Contracts on hand and the customers are: Marine Drilling Company, one unit in addition to the J Storm XVI; Houtech Energy, Inc., four units; O & U Drilling Co., Inc., one unit; Griffin-Alexander Drilling Co., three units; Teledyne Movible, one unit, and Alfa Drilling, one unit.

The yard presently has more than 2,300 employees at work on the drilling units with two shifts generally being worked, and can accommodate six units under construction simultaneously.

The shipyard’s principal products are offshore mobile drilling units, primarily jackups, and oil and gas production and storage facilities for offshore service. The Beaumont yard has built many ships and barges, principally for the petroleum industry, and can handle any repair, reconditioning, conversion or jumboizing of ships. It has a floating drydock with lifting capacity of 17,500 tons and extreme length of 648 feet. Its mobile floating crane has a capacity of 500 tons.


Offshore Drilling Pioneers – C. G. "Gus" Glasscock


GLASSCOCK, CHARLES GUS (1895–1965). Charles Gu s Glasscock, oilman, was born on December 16, 1895, in Leon County, Texas, the son of J. B. and Elizabeth (Armstrong) Glasscock. He attended public school at Longview and Blanco and Southwest Texas State College (now Southwest Texas State University) at San Marcos. Before World War I he and his three brothers performed as acrobats with Ringling Brothers; later they opened a vaudeville act at Madison Square Garden and performed on the big vaudeville circuits. In 1917 Glasscock married Lucille Freeman; they had two children.

After he was rejected for military service in 1917, he worked briefly in the construction and taxicab businesses, then in the Texas oilfields. In December 1919 Glasscock and his three brothers formed an oil syndicate. Not until 1927 did their well near Big Spring come in, and then Glasscock’s career began a meteoric rise. In 1939 he moved to Corpus Christi and organized his own drilling company. His first venture into tidewater drilling was a rig in Corpus Christi Bay in 1948. Dissatisfied with the cumbersome method and expense of this new facet of the oil industry, he contracted with Bethlehem Steel for a barge-rig that could be towed to a drilling site for stationary mooring. The barge was 155 feet long and 52 feet wide, with a draft of 5½ feet. The jackknife derrick was 132 feet high. The lower section of the barge could be dropped to the floor of the bay, and the upper half could be elevated on caissons above wave interference. The unit cost $700,000. Auxiliary barges carried equipment and supplies. The successful innovation resulted in the construction of fleets of similar rigs. Use of the barge-rigs revolutionized tidewater drilling, made Glasscock the biggest offshore driller in the state, and gave him national prominence. When the United States returned the tidelands of Texas to state ownership in 1953 (see TIDELANDS CONTROVERSY), new problems soon developed with deepwater drilling. Another Glasscock innovation resulted in “Mr. Gus,” a modified barge-rig equipped to drill a 15,000-foot well. Its cost exceeded $1 million. It was also a success and was soon emulated by competitors all over the world.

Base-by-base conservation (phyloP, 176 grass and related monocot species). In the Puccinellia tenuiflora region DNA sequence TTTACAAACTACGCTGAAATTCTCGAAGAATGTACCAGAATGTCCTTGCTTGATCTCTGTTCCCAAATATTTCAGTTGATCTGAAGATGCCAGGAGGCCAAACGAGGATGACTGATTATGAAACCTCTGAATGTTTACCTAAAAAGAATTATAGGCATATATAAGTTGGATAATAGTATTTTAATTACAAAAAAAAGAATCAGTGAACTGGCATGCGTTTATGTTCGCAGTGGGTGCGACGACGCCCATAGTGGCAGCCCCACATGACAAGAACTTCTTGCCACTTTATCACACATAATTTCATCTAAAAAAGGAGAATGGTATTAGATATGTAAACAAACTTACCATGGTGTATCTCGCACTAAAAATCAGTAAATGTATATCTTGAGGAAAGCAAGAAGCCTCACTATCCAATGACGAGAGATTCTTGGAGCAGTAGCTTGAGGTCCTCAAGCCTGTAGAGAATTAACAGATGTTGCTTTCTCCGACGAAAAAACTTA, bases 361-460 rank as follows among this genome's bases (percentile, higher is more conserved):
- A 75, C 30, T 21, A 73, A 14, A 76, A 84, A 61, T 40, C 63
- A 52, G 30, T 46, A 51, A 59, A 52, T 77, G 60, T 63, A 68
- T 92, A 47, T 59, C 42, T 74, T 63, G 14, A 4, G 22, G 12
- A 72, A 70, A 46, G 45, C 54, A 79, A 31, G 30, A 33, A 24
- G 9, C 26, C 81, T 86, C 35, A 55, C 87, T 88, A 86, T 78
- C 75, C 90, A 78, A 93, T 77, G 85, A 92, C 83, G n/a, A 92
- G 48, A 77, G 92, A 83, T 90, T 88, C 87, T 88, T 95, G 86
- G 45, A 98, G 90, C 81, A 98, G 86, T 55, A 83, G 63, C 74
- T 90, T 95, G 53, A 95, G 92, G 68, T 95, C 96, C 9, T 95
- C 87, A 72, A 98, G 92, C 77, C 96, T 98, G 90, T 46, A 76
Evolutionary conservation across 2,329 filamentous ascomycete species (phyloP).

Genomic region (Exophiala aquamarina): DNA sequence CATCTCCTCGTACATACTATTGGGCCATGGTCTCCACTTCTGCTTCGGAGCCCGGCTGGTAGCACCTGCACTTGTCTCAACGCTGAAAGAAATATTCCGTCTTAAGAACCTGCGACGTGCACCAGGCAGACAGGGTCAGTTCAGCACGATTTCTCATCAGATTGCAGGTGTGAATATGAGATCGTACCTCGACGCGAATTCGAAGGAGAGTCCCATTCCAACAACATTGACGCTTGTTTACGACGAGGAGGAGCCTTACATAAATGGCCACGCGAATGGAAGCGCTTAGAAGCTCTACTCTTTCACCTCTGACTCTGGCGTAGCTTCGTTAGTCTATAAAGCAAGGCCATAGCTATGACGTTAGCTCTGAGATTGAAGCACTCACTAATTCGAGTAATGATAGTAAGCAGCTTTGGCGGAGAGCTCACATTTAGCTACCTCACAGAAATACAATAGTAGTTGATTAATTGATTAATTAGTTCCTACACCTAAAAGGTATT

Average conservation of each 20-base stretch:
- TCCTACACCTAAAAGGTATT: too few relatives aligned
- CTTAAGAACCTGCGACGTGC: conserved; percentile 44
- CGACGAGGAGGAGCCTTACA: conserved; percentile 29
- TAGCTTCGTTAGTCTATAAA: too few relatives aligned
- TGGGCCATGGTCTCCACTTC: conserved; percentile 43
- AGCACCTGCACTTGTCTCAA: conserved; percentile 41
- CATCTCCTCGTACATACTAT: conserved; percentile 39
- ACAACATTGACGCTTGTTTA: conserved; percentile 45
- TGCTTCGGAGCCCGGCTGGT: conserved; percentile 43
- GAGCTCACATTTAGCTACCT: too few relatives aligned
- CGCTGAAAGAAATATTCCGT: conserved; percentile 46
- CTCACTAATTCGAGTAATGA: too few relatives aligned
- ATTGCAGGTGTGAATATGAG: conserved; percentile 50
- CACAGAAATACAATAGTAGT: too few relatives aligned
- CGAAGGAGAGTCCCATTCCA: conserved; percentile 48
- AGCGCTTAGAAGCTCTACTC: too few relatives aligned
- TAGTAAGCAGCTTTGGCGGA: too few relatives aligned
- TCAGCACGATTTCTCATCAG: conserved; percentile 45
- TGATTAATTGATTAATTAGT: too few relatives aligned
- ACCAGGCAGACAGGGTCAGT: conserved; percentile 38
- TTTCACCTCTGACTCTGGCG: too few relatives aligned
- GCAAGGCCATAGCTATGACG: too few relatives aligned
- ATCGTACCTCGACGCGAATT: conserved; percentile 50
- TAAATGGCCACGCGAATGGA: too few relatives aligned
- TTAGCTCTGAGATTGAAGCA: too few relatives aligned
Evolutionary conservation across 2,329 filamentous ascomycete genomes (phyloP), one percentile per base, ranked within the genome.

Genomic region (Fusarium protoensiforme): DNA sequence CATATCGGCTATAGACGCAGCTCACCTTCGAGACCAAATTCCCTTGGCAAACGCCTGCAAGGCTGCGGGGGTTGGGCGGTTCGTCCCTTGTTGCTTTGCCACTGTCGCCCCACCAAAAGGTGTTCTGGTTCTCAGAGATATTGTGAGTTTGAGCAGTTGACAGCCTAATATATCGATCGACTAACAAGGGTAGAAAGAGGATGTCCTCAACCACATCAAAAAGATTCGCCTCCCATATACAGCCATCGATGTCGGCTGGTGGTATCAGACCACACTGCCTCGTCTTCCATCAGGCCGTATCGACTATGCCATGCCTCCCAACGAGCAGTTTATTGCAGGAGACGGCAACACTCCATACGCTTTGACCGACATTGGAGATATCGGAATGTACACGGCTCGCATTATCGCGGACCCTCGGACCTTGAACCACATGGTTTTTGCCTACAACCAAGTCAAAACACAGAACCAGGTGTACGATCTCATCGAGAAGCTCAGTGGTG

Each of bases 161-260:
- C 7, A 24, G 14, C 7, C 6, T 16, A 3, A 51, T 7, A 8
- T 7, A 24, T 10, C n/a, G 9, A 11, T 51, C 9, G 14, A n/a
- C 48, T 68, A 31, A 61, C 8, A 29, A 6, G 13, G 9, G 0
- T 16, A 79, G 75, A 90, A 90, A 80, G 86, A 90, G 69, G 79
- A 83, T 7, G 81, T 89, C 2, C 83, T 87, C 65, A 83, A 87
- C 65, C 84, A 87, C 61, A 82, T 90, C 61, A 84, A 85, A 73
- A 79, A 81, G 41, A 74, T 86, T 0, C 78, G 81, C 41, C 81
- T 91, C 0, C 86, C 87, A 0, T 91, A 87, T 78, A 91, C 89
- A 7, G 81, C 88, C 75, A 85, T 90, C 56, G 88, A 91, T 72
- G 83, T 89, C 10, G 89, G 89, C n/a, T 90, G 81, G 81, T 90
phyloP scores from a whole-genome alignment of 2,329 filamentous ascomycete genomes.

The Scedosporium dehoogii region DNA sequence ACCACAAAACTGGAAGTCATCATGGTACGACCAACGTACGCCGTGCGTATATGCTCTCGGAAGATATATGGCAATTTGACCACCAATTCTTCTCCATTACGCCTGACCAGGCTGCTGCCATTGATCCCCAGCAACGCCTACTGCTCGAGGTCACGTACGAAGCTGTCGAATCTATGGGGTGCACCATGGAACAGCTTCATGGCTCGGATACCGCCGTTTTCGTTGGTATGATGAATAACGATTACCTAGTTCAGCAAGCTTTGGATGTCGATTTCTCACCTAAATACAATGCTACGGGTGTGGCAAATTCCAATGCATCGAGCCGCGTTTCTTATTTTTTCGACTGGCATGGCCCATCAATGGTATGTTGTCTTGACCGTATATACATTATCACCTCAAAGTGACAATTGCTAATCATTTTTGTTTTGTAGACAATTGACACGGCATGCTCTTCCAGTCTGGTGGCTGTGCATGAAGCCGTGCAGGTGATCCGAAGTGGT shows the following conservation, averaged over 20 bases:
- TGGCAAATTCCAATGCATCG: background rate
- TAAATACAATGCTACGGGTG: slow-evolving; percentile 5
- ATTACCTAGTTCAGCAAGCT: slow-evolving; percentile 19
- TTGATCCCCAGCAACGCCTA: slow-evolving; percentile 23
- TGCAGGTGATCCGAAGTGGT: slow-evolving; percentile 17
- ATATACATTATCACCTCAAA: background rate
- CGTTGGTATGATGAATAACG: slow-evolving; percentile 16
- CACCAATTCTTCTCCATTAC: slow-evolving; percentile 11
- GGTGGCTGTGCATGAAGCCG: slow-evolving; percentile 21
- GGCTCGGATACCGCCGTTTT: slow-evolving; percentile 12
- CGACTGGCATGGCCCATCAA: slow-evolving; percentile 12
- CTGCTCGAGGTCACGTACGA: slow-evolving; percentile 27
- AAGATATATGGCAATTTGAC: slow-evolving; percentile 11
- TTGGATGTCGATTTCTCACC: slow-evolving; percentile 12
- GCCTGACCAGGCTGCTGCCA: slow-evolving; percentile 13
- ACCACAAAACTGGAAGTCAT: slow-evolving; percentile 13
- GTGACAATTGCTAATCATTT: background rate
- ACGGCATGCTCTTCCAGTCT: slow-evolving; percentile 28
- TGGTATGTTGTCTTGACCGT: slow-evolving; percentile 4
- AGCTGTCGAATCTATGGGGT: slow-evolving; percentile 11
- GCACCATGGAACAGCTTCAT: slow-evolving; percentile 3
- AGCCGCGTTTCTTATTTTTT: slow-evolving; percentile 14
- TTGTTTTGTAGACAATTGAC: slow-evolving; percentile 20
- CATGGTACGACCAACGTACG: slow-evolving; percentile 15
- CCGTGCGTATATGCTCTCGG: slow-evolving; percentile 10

Glasscock also had extensive holdings in oil properties and real estate, with ranches in Texas, Montana, and Wyoming. He served on the staffs of governors Robert Kennan and Jimmie Davis of Louisiana and Governor Price Daniel, Sr., of Texas. He was a strong supporter of the University of Corpus Christi from that institution’s founding. Glasscock died on January 25, 1965, in Corpus Christi.


Joseph L. Clark, Texas Gulf Coast: Its History and Development (4 vols., New York: Lewis Historical Publishing, 1955). Corpus Christi Caller, May 8, 1962, January 26, February 2, April 5, 1965. Corpus Christi Caller-Times, October 15, 1951, January 13, 1957, January 23, 1966. Corpus Christi Times, September 12, 1962, January 25, 26, 1965. Lucille Glasscock, A Texas Wildcatter (San Antonio: Naylor, 1952).

J. E. Conner

C. G. Glasscock Drilling Company offshore mobile drilling platform "Mr. Gus II"


6 August 1957

C. G. Glasscock Drilling Company offshore mobile oil drilling platform “Mr. Gus II,” in federal waters in the Gulf of Mexico off Louisiana, Grand Isle Block 48.